The aim of this study was to analyse the frequency of C-reactive protein (CRP) rapid test use by general practitioners (GPs), the role of the test in the antibiotic treatment decisions and the efficacy of the test in a primary care setting, with special emphasis on the redemption rate of antibiotic prescriptions.
For this cross-sectional study, GPs documented their CRP test use for 2.5 years. In addition, demographic and the antibiotic prescription and redemption data of the patients were documented. Three groups were clustered according to the three possible CRP test results (1: < 10 mg/l, 2: 10–30 mg/l, 3: > 30 mg/l); analyses were conducted by using descriptive statistical methods and tests.
Thirty GPs documented 692 initial CRP tests. The antibiotic prescription rate was 9.2 % for the first, 71.7 % for the second and 98.7 % for the third group (p < 0.001). A difference between the patients of the three CRP groups according to the redemption rate of antibiotic prescriptions (30.8 vs. 62.7 vs. 64.0 %; p = 0.013) could be found, with the lowest rate in the first group. Overall, 16.3 % of the patients filled an antibiotic at a pharmacy that was not in accordance with the CRP test result documentation form.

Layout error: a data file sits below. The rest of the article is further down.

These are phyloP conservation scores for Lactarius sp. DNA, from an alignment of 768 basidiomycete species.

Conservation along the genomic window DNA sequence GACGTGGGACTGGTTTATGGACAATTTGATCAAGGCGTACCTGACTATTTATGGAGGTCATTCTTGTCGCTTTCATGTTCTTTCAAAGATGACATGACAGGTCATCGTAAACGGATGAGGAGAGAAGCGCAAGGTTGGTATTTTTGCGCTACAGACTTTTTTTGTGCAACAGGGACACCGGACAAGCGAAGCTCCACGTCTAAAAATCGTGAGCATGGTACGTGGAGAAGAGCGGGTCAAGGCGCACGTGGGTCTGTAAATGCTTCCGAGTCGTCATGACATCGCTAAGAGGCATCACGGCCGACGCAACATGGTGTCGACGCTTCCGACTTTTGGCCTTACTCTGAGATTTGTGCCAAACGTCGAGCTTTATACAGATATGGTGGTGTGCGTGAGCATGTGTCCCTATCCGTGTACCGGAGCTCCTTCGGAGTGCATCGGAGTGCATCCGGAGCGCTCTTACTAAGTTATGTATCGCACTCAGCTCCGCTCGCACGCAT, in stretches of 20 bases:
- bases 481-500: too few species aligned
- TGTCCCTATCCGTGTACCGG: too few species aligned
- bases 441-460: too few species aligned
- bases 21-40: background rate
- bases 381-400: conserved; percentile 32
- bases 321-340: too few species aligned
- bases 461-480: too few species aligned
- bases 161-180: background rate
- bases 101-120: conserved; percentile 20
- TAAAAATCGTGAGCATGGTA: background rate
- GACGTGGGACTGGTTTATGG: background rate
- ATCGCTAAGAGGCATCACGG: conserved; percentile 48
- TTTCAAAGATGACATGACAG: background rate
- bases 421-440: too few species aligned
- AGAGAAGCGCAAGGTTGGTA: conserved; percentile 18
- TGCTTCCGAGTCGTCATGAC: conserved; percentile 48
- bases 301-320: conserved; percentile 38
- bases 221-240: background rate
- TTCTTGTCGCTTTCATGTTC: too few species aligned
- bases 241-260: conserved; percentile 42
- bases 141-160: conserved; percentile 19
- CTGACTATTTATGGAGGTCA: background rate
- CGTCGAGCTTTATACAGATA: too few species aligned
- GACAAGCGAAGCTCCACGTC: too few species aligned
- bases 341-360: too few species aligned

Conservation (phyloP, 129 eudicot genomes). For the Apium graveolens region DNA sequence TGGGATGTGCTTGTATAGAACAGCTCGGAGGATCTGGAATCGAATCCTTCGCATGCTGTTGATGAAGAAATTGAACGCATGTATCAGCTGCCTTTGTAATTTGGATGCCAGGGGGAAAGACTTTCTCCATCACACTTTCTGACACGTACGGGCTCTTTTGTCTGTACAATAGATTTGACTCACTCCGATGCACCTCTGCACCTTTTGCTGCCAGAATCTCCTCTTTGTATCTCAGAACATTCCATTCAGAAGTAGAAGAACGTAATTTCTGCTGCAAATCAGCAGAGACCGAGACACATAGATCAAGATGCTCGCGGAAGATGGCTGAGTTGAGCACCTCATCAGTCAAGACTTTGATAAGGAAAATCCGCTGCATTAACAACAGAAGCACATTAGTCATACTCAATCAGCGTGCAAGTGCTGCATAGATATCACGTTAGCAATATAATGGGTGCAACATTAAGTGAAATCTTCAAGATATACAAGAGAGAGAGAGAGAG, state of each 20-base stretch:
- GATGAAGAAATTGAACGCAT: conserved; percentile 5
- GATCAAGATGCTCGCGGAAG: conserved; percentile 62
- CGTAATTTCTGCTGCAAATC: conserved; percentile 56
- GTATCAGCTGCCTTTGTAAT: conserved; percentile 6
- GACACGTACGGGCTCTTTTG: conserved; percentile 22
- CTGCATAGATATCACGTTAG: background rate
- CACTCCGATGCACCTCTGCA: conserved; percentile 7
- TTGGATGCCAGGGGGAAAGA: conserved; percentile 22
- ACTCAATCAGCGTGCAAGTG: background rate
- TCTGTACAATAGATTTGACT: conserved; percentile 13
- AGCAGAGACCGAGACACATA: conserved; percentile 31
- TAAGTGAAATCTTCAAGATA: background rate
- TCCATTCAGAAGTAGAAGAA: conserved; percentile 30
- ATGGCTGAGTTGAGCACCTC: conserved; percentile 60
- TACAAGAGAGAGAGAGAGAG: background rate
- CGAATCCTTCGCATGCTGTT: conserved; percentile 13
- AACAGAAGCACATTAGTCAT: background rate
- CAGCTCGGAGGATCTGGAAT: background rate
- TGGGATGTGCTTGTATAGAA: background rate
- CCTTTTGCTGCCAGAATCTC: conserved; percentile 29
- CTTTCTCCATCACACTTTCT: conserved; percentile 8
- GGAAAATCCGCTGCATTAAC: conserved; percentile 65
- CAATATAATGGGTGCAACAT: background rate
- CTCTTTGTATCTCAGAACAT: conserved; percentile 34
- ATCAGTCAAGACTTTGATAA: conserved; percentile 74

The CRP test results show an association with both the antibiotic prescribing and redemption behaviour. Noticeable was the antibiotic redemption behaviour of the patients: 36 % of patients with a CRP test result over 30 did not fill the antibiotic prescribed which is an important finding related to patients adherence and of special interest due to the fact that none of these patients had a hospital admission afterwards. On the contrary, nearly one-fifth of the patients who did not get an antibiotic in connection with the CRP test result finally filled an antibiotic prescription.